Cyber Ninjas fights Arizona audit public records demands
PHOENIX (AP) — Two Maricopa County judges are growing increasingly frustrated that a cybersecurity consultant working for the Arizona Senate has not provided records related to its review of the 2020 election for release under the state’s public records law.
One judge said last week that Cyber Ninjas, the Florida-based firm that led the Senate’s ballot review, is “playing with fire.” Another on Tuesday scheduled a contempt hearing to decide whether to fine the Senate, jail its Republican leader or otherwise sanction it for not doing enough to force Cyber Ninjas to turn over records.
Cyber Ninjas, for its part, says its files are its own private property and not subject to the public records law, though the courts have repeatedly disagreed.
The dispute stems from two public records lawsuits filed during the unprecedented partisan review of the 2020 vote count, one filed by the parent of The Arizona Republic and the other by American Oversight, a Washington-based watchdog group.
Judges in both cases ruled that documents related to the audit are public records under state transparency laws, even those maintained by private companies like Cyber Ninjas and other Senate contractors, because they were performing a core government function. The Arizona Court of Appeals upheld that finding in the Republic case, and the Supreme Court declined to consider an appeal.
With Cyber Ninjas defiant, judges in both cases are considering how to ensure the records get released.
Judge John Hannah, who is overseeing the Republic case, blasted the Cyber Ninjas for continuing to claim that its records are not public and failing to begin sifting through them to give the Senate any that have a substantial nexus to the audit, as ordered by the appeals court.
“The Ninjas are playing with fire,” Hannah wrote. He declined the Republic’s request to fine Cyber Ninjas $1,000 per day for noncompliance, saying the appeals court has to enforce its own ruling. But he said he would not allow delays if it lands back in his courtroom: “Pleas for more time will fall on deaf ears.”
Meanwhile, Judge Michael Kemp, who is handling the American Oversight case, this week scheduled a hearing for Dec. 2 to decide whether to hold the Senate in contempt. American Oversight did not sue Cyber Ninjas, so Kemp can’t order the company to do anything. Instead, he’s ordered the Senate to obtain relevant records from the firm to comply with the watchdog group’s public records request.
A lawyer for American Oversight, Keith Beauchamp, argued the Senate has not done everything in its power to obtain compliance from Cyber Ninjas. He suggested suing Cyber Ninjas, getting a court order that could be enforced by the sheriff’s office, making a referral to the attorney general or demanding the firm repay the $50,000 it has been paid by the Senate for its work.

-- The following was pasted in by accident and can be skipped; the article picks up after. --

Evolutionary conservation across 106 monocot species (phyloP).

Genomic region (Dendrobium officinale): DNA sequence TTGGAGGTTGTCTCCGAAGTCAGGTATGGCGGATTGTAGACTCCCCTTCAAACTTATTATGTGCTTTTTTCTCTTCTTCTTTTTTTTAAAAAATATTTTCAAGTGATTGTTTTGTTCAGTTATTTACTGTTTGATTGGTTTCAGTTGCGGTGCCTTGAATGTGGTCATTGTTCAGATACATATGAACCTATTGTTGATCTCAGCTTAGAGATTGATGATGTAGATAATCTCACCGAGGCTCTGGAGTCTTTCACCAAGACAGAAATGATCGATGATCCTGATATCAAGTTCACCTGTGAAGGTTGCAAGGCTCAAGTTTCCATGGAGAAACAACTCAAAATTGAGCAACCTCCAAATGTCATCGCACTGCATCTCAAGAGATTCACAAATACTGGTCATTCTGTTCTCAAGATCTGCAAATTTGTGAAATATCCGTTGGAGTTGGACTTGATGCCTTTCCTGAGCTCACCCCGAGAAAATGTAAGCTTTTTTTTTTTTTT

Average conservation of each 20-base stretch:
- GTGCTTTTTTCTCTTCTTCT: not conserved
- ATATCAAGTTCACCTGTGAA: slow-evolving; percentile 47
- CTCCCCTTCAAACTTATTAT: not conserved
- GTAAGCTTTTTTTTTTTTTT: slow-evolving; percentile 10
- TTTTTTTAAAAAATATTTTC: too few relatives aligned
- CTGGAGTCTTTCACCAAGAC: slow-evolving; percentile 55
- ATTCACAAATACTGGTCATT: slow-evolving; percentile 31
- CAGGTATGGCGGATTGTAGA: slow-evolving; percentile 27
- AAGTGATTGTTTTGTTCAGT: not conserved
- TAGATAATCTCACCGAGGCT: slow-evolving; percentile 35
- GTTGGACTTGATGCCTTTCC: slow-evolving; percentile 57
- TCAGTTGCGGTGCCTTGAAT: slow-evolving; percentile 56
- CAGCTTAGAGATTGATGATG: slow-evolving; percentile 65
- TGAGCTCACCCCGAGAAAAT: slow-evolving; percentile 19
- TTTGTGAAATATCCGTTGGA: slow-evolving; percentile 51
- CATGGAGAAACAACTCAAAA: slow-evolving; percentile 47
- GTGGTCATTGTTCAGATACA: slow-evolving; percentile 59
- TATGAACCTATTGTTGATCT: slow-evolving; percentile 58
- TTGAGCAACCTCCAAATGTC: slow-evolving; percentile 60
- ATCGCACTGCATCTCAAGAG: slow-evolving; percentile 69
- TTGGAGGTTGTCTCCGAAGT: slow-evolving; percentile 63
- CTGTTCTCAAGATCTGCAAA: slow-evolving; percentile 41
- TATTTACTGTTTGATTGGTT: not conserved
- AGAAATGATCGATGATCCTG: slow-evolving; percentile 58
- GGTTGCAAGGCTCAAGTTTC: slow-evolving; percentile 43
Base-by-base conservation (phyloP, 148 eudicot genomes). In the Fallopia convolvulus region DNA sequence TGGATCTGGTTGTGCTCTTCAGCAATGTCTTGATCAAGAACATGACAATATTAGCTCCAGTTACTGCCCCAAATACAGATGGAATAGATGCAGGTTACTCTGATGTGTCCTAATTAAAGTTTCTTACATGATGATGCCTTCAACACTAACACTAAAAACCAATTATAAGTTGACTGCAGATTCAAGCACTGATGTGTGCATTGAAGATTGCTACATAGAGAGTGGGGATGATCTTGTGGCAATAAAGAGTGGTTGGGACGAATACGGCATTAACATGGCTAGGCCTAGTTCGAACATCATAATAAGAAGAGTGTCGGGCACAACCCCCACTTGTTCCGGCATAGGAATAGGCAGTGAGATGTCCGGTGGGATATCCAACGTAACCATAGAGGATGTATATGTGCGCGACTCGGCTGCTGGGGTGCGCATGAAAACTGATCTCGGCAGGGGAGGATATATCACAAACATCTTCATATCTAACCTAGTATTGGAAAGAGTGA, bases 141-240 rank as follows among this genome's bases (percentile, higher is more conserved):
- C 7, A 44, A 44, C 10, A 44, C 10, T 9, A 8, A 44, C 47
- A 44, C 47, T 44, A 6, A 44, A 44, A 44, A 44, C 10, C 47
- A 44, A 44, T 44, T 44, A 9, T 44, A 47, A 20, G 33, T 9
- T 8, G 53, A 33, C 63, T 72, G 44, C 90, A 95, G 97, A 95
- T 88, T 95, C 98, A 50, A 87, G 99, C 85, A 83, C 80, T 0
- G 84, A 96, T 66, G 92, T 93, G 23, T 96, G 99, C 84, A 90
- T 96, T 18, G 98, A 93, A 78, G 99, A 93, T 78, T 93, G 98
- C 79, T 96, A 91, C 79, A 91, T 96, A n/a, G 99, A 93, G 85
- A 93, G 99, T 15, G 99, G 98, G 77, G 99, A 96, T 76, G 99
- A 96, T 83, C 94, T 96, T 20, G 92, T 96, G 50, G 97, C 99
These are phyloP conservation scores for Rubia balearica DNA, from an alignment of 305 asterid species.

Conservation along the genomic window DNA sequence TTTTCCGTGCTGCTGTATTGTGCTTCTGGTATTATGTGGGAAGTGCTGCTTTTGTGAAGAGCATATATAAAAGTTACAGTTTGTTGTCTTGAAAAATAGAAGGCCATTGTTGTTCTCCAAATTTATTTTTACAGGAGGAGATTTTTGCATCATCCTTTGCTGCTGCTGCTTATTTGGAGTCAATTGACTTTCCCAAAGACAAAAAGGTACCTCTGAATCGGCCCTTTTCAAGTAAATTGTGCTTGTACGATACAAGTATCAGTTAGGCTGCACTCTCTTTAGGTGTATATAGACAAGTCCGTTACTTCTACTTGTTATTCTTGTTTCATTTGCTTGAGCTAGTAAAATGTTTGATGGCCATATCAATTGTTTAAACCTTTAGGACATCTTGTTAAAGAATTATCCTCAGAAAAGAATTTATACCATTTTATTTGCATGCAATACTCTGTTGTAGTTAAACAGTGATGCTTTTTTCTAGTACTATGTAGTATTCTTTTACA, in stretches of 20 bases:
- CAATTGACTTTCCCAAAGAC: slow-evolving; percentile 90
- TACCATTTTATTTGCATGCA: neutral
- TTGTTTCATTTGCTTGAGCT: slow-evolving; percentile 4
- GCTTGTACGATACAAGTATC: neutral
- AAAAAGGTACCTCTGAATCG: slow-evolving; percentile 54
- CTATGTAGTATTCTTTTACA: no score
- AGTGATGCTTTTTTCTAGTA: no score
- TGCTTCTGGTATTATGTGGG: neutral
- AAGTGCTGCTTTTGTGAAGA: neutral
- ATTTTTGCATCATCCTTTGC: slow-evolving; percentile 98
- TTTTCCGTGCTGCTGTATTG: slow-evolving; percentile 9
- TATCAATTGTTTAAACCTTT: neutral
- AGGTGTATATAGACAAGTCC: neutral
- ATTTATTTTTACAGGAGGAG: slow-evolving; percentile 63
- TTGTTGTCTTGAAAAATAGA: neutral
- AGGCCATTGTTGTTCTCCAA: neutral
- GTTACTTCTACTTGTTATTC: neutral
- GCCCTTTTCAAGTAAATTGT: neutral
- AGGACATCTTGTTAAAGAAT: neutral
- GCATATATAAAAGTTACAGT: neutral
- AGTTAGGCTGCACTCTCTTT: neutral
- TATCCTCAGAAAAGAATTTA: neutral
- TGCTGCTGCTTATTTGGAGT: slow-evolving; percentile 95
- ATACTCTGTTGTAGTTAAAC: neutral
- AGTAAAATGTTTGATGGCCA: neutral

He said if the judge finds the Senate hasn’t done enough, he could issue fines, require jail time or require the Senate to post a bond.
Senate attorney Kory Langhofer said Senate President Karen Fann has tried to get records from Cyber Ninjas, but the court can’t punish the Legislature for failing to file a lawsuit.
“This is ridiculous,” Langhofer told the judge Tuesday. “The problem is Cyber Ninjas, not Karen Fann ... Karen Fann can’t snap her finger and get these documents.”
The Senate has written a letter demanding Cyber Ninjas turn over records and last week notified the firm that it is in violation of its contract, which requires both parties to provide “reasonable cooperation” if one party is sued.
“Only documents that the government owns may be considered public records,” Cyber Ninjas CEO Doug Logan wrote in response, espousing a legal interpretation the courts have rejected. “You do not own our company’s records.”
Logan disputes that his contract requires him to comply with public records requests. His lawyer, Jack Wilenchik, argues it would be a massive burden to expect Cyber Ninjas to sift through all its records to determine which have a “substantial nexus” to the audit, a term he says is not well-defined.
Also at issue is the Senate’s claim that lawmakers are entitled to keep some records secret under legislative privilege, saying lawmakers can’t engage in free-wheeling debate about public policy if they’re worried their emails and text messages will later become public.
Hannah has reviewed a handful of documents that the Senate claimed were privileged, agreeing that some could be withheld but others must be disclosed. Where to draw the line on legislative privilege is likely to be decided by the appeals courts, which have not yet weighed in on that question.
Cyber Ninjas has released some documents but maintains it is doing so voluntarily. Among them is a financial statement suggesting the ballot review cost nearly $9 million, far more than was previously known. That includes $5.2 million for salaries, $1.2 million in “depreciation expense” and $544,000 in travel expenses.
Cyber Ninjas received $5.7 million from political groups led by Donald Trump allies who have aggressively promoted the former president’s false claims that the election was stolen from him, along with $1 million paid by donors directly to subcontractors. Altogether, Cyber Ninjas reported a net loss of more than $2 million from the audit.
The Senate agreed to pay Cyber Ninjas $150,000 for its work but has so far paid a third of the money.